The gait of the Malamute is steady, balanced, and powerful. He is agile for his size and build. When viewed from the side, the hindquarters exhibit strong rear drive that is transmitted through a well-muscled loin to the forequarters. The forequarters receive the drive from the rear with a smooth reaching stride. When viewed from the front or from the rear, the legs move true in line, not too close or too wide. At a fast trot, the feet will converge toward the centerline of the body. A stilted gait, or any gait that is not completely efficient and tireless, is to be penalized.
Affectionate, Loyal, Playful
IMPORTANT: In judging Malamutes, their function as a sledge dog for heavy freighting in the Arctic must be given consideration above all else. The degree to which a dog is penalized should depend upon the extent to which the dog deviates from the description of the ideal Malamute and the extent to which the particular fault would actually affect the working ability of the dog. The legs of the Malamute must indicate unusual strength and tremendous propelling power. Any indication of unsoundness in legs and feet, front or rear, standing or moving, is to be considered a serious fault. Faults under this provision would be splay-footedness, cowhocks, bad pasterns, straight shoulders, lack of angulation, stilted gait (or any gait that isn't balanced, strong and steady), ranginess, shallowness, ponderousness, lightness of bone, and poor overall proportion.
The Alaskan Malamute stands 23 to 25 inches at the shoulder and weighs 75 to 85 pounds. Everything about Mals suggests their origin as an arctic sled dog: The heavy bone, deep chest, powerful shoulders, and dense, weatherproof coat all scream, “I work hard for a living!” But their almond-shaped brown eyes have an affectionate sparkle, suggesting Mals enjoy snuggling with their humans when the workday is done. Mals are pack animals. And in your family “pack,” the leader must be you. If a Mal doesn’t respect you, he will wind up owning you instead of the other way around. Firm but loving training should begin in early puppyhood. That said, a well-behaved Mal is a joy to be with—playful, gentle, friendly, and great with kids.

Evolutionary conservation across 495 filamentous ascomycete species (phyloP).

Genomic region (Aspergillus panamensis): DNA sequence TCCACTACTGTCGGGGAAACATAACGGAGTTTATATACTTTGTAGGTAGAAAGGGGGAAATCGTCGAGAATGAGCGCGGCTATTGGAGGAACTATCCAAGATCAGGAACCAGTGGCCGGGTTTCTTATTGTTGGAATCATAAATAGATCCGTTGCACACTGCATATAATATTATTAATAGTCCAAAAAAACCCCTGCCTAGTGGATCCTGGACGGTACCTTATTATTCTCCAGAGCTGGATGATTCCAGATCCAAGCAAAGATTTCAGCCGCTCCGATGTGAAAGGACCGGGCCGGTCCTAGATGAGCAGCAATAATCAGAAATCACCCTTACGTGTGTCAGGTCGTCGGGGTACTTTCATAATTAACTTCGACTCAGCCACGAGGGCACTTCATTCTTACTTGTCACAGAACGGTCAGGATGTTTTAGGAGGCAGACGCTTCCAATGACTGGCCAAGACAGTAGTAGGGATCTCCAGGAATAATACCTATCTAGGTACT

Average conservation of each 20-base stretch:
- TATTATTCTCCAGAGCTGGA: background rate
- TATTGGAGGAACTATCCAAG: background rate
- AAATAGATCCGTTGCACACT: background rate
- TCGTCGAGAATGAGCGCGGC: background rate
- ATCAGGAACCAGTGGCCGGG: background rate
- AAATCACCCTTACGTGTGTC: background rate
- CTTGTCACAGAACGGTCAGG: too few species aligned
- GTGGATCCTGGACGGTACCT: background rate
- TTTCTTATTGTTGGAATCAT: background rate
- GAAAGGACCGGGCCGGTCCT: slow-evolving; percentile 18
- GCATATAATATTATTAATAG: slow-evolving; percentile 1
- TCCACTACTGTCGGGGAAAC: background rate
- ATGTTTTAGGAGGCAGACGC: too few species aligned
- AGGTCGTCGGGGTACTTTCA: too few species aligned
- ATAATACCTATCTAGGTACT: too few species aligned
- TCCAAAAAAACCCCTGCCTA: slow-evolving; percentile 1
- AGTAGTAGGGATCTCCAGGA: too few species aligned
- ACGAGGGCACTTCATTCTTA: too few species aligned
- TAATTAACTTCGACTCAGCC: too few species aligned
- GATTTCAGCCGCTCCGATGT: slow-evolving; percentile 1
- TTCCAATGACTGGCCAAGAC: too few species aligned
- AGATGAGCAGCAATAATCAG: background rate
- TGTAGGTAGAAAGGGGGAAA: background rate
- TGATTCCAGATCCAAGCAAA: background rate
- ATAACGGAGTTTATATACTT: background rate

The Alaskan Malamute is among the oldest sled dog breeds of the Arctic. The breed name is derived from the Mahlemiut, an Inuit tribe that settled in Kotzebue Sound of northwestern Alaska a long, long time ago. The dog the Mahlemiut people developed is a sled dog, created to work in packs to haul heavy loads at low speeds over long distances. (Sled dogs, like the Siberian Husky, pull lighter loads at faster speeds. Huskies are racers; Malamutes are freighters.)
The Alaskan Malamute, one of the oldest Arctic sled dogs, is a powerful and substantially built dog with a deep chest and strong, well-muscled body. The Malamute stands well over the pads, and this stance gives the appearance of much activity and a proud carriage, with head erect and eyes alert showing interest and curiosity. The head is broad. Ears are triangular and erect when alerted. The muzzle is bulky, only slight diminishing in width from root to nose. The muzzle is not pointed or long, yet not stubby. The coat is thick with a coarse guard coat of sufficient length to protect a woolly undercoat. Malamutes are of various colors. Face markings are a distinguishing feature. These consist of a cap over the head, the face either all white or marked with a bar and/or mask. The tail is well furred, carried over the back, and has the appearance of a waving plume.